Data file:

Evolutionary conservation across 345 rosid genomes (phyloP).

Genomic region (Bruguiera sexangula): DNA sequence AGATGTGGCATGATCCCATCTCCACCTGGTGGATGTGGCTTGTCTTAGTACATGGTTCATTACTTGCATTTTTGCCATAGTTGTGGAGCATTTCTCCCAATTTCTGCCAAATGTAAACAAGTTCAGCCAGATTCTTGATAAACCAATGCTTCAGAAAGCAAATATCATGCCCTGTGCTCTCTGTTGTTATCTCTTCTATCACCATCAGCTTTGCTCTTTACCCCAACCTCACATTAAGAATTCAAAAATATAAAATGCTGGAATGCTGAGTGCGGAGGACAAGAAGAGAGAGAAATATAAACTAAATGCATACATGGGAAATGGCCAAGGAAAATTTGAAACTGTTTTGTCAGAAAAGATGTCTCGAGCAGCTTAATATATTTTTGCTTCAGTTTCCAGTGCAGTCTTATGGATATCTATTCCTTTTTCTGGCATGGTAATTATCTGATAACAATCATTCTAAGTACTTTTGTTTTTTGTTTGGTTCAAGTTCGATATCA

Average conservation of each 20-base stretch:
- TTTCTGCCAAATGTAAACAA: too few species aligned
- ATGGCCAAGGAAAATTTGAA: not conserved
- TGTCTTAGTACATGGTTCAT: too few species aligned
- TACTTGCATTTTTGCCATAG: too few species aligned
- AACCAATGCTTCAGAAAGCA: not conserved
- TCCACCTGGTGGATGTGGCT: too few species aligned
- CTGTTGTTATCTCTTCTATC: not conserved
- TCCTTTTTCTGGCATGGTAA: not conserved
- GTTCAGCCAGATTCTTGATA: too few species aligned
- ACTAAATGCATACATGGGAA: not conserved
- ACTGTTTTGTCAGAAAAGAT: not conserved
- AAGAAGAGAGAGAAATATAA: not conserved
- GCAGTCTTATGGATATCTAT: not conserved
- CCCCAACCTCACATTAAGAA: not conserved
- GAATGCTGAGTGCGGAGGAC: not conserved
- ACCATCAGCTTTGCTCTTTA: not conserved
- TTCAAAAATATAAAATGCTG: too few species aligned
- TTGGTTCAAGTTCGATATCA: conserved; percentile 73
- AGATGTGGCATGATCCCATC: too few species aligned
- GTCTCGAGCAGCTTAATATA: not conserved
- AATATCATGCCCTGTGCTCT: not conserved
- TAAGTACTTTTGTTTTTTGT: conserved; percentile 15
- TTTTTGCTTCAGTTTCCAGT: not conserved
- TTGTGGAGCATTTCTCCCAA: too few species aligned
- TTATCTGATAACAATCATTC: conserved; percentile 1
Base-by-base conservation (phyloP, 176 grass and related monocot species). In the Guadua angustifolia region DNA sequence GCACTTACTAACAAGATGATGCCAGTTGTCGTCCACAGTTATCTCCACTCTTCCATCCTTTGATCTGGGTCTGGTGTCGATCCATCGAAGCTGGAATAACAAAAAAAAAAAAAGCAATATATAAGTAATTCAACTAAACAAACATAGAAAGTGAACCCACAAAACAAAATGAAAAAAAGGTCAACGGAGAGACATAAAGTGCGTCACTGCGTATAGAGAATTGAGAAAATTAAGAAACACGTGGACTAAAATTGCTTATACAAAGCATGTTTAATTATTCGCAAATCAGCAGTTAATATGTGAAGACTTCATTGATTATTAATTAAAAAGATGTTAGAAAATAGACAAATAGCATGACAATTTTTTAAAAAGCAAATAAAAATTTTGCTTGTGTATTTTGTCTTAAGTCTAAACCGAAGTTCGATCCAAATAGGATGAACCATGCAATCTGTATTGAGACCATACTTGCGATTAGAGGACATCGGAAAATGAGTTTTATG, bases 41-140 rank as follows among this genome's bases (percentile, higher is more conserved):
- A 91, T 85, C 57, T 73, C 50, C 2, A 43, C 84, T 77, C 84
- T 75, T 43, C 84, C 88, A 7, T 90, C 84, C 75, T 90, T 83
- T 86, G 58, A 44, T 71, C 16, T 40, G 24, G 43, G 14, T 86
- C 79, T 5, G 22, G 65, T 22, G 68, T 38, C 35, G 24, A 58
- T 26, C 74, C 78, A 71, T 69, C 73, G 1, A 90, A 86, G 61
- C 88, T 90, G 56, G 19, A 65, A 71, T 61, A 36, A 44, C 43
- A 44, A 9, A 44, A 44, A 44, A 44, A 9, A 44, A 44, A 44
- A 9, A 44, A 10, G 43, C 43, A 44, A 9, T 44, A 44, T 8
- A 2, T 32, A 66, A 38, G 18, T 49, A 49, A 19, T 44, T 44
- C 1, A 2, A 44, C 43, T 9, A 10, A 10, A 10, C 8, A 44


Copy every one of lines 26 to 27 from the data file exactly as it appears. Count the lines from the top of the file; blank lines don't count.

- TTTTTGCTTCAGTTTCCAGT: not conserved
- TTGTGGAGCATTTCTCCCAA: too few species aligned